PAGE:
Reshaping all these programs into virtual formats on short notice was a large undertaking, made possible by strong teamwork from hundreds of individuals across the laboratory. “Providing STEM opportunities and a constant presence with our next generation of STEM professions during a time that is unsettling and turbulent for everyone, but especially our school age and university student populations, was our top priority,” said Educational Programs and Outreach manager, Meridith Bruozas.
As one of the first steps in the transition to virtual, Argonne hosted a set of virtual STEM sessions called Argonne Live! Running from May 1 to June 1, these Q&A sessions enabled middle and high school students and faculty to connect to Argonne scientists and University of Chicago graduate students and discuss STEM topics like nuclear research, supercomputers, and bioengineering. “It was tricky making this work with so little time beforehand, but we knew this was important, so we all pulled through to make it happen,” said Outreach lead Jessica Burgess.
Overall, Argonne Live! proved a success, with positive feedback from participants. “Argonne Live! was really fun,” said Krista Hawthorne, a chemical engineer who volunteered to participate in the sessions. “Argonne normally hosts all these opportunities for students to see real scientists and discover career paths they didn’t know existed. And with the pandemic, a whole bunch of students who are getting ready to apply for colleges lost those opportunities to hear these things. So switching to Argonne Live! and doing the virtual Q&A helped bridge the gap.”
Each year, Argonne runs many different summer camps, which the laboratory successfully turned into amazing virtual experiences. “We work hard each summer to provide youth with one-of-a-kind experiences at our camps, the kind that will get them curious about science for maybe the first time in their lives and propel them forward in their STEM journeys,” said Argonne Learning Center lead John Domyancich. “The shift to virtual was one of the biggest challenges we’ve ever faced with the camps, and the resounding success we had with every camp just goes to show just how far we’ve come in making these camps possible.”
Several of Argonne’s summer camps teach invaluable coding skills. Aimed at middle-school girls with no coding experience, CodeGirls@Argonne challenged campers to design their own computer programs. “My favorite part of camp was being able to talk to the computer scientists and the college interns,” a CodeGirls camper said. “I loved this part because I got to learn so much about computer science and what it is like to be a girl in computer science.”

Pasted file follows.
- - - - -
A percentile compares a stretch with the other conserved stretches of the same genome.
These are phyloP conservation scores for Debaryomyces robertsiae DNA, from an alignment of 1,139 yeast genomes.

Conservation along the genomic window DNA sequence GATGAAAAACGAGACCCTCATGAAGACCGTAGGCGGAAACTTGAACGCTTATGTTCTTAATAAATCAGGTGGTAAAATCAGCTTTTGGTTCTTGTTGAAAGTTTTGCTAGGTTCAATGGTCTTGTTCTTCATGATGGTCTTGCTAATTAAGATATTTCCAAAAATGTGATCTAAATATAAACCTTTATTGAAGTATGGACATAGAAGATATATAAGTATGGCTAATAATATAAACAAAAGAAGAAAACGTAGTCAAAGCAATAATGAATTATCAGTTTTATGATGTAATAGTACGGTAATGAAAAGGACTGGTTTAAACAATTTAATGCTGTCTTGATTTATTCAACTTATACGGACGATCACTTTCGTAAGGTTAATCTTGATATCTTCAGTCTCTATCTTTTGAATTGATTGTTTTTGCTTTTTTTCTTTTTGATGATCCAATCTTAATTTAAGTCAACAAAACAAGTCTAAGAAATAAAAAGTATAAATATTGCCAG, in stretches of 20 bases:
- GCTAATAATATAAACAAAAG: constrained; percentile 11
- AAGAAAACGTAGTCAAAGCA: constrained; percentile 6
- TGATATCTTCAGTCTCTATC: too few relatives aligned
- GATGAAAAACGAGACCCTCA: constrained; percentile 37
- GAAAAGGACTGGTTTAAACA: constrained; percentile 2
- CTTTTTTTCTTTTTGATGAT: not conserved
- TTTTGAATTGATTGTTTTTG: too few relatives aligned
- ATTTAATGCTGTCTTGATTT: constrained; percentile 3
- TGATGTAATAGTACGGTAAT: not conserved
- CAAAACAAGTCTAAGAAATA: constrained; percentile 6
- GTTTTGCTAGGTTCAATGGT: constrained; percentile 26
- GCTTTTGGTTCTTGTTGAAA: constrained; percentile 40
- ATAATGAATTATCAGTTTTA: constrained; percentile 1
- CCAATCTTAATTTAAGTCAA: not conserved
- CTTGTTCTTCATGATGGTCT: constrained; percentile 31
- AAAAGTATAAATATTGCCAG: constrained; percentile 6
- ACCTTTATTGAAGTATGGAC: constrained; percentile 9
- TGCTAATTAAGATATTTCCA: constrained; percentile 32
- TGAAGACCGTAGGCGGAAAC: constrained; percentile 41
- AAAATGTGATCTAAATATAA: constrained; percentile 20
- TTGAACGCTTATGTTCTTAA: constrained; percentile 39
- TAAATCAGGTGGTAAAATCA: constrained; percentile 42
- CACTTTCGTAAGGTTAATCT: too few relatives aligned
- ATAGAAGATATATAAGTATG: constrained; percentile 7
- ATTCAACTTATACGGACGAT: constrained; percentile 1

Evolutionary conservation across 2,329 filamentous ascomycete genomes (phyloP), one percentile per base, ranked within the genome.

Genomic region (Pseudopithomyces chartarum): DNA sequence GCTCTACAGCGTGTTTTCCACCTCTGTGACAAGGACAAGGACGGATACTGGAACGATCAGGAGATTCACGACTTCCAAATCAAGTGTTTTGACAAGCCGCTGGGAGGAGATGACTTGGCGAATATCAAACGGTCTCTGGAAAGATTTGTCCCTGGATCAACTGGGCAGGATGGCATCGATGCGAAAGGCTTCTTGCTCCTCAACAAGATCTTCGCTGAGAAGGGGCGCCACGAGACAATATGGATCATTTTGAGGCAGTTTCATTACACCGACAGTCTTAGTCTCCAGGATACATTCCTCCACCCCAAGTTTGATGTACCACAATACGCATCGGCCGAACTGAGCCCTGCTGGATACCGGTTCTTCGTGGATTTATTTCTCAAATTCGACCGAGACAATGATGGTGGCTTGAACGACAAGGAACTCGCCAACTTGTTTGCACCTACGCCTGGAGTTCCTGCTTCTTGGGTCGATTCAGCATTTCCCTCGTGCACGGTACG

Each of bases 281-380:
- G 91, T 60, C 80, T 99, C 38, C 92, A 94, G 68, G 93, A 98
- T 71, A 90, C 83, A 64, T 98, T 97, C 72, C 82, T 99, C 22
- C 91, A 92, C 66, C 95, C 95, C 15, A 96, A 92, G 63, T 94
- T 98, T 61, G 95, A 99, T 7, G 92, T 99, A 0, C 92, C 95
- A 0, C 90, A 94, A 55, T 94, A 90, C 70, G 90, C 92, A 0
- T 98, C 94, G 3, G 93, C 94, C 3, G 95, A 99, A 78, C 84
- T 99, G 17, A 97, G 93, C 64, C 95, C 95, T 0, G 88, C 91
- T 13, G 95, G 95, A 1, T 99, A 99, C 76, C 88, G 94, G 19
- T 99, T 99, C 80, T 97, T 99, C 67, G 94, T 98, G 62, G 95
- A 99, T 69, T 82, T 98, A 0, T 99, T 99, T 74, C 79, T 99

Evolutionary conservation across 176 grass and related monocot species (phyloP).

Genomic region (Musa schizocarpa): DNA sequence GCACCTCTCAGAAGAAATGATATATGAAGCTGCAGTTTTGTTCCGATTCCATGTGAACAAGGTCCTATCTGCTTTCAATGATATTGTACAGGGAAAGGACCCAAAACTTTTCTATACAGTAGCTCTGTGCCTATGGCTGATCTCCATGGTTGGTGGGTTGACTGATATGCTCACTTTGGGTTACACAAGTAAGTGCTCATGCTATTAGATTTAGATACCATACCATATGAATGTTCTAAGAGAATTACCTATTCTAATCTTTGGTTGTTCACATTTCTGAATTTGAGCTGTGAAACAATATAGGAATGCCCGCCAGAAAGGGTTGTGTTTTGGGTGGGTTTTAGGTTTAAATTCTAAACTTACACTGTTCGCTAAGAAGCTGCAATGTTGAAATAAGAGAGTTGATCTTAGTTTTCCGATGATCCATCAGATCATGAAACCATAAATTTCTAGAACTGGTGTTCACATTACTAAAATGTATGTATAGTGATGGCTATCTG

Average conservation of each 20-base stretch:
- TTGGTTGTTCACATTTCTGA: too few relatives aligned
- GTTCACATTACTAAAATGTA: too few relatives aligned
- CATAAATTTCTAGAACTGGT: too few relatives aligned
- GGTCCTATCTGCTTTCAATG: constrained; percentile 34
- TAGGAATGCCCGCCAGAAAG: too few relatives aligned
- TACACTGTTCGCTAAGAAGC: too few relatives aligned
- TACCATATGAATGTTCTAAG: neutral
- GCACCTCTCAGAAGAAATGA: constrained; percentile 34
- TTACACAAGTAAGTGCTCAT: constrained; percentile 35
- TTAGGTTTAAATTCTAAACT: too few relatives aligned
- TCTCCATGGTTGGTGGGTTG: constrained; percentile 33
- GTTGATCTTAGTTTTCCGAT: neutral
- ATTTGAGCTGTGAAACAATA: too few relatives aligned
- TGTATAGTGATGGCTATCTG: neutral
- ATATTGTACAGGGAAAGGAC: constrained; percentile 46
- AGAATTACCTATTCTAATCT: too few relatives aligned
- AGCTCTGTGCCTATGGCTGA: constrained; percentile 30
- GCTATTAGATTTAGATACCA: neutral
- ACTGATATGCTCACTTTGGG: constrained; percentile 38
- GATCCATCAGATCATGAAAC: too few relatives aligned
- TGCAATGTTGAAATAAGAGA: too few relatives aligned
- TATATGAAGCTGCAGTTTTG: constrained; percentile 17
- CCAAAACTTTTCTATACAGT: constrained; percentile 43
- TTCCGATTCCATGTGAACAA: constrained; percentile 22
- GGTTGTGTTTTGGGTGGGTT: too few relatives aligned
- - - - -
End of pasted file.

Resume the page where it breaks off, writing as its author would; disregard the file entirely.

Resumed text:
Similarly, the high school Coding for Science camp had teams make their own coding programs, enabling hands-on learning within a virtual format. Big Data Camp, Argonne’s most advanced coding camp, connected data exercises to real world problems, even using data from London’s 19th-century cholera outbreaks to tie in with the current COVID-19 pandemic.
In partnership with the University of Chicago and After School Matters, Argonne hosts the All About Energy (AAE) pre-internship program each summer, and the institutions collaborated to make this year’s virtual program run smoothly. Over 30 high school students, representing more than 20 different schools, connected virtually to find ways to improve environmental and social conditions in their local communities.
“Prior to enrolling in the All About Energy program, I was focused on pursuing Environmental Science in college, and my time during the apprenticeship has only made my focus stronger,” said AAE camper Novotna Talavera. “I do see my group’s sustainability proposal being successful, not only in strengthening the environment if it were to be implemented, but also unifying the Pullman community for years to come.”
This work was supported in part by the U.S. Department of Energy’s Office of Science, Office of Workforce Development for Teachers and Scientists (WDTS), and Office of Environmental Management; the University of Chicago’s Office of Civic Engagement; the Neighborhood Schools Program; and the non-profit After School Matters.
The Argonne Leadership Computing Facility provides supercomputing capabilities to the scientific and engineering community to advance fundamental discovery and understanding in a broad range of disciplines. Supported by the U.S. Department of Energy’s (DOE’s) Office of Science, Advanced Scientific Computing Research (ASCR) program, the ALCF is one of two DOE Leadership Computing Facilities in the nation dedicated to open science.
Argonne National Laboratory seeks solutions to pressing national problems in science and technology. The nation’s first national laboratory, Argonne conducts leading-edge basic and applied scientific research in virtually every scientific discipline. Argonne researchers work closely with researchers from hundreds of companies, universities, and federal, state and municipal agencies to help them solve their specific problems, advance America’s scientific leadership and prepare the nation for a better future. With employees from more than 60 nations, Argonne is managed by UChicago Argonne, LLC for the U.S. Department of Energy’s Office of Science.
The U.S. Department of Energy’s Office of Science is the single largest supporter of basic research in the physical sciences in the United States and is working to address some of the most pressing challenges of our time. For more information, visit https://energy.gov/science.